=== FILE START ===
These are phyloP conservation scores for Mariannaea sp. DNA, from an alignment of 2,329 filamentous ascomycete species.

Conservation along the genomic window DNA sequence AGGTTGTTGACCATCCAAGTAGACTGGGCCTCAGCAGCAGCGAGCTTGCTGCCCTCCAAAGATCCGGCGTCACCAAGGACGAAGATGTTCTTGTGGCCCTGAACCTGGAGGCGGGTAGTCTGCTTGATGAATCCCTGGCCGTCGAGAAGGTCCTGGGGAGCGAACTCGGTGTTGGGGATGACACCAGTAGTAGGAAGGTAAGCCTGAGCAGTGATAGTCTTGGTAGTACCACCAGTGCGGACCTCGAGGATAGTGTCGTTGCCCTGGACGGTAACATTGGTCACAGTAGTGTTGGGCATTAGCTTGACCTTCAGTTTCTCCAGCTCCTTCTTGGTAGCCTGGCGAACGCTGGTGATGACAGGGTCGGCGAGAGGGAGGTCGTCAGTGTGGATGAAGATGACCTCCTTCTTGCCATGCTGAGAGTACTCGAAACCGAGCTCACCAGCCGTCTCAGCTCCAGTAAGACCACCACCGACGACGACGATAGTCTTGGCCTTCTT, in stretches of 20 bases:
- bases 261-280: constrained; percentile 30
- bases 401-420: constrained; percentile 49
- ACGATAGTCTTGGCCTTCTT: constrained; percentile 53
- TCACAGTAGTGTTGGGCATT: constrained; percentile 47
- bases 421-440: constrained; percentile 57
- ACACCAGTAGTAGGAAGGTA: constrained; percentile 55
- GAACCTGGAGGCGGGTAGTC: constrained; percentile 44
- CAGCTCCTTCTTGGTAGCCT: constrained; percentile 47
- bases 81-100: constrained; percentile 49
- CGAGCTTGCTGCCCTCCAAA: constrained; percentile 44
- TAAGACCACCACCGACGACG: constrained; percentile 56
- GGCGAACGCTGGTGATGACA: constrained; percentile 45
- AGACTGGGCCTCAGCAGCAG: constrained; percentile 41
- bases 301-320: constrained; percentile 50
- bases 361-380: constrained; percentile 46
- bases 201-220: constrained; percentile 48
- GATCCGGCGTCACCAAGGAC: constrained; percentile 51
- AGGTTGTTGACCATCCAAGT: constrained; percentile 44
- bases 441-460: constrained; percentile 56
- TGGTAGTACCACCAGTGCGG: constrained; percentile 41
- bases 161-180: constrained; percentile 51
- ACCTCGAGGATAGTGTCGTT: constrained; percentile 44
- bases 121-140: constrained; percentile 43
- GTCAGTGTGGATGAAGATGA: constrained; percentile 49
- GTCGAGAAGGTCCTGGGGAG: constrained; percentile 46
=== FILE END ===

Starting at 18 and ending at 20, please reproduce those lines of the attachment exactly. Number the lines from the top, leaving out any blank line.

- bases 201-220: constrained; percentile 48
- GATCCGGCGTCACCAAGGAC: constrained; percentile 51
- AGGTTGTTGACCATCCAAGT: constrained; percentile 44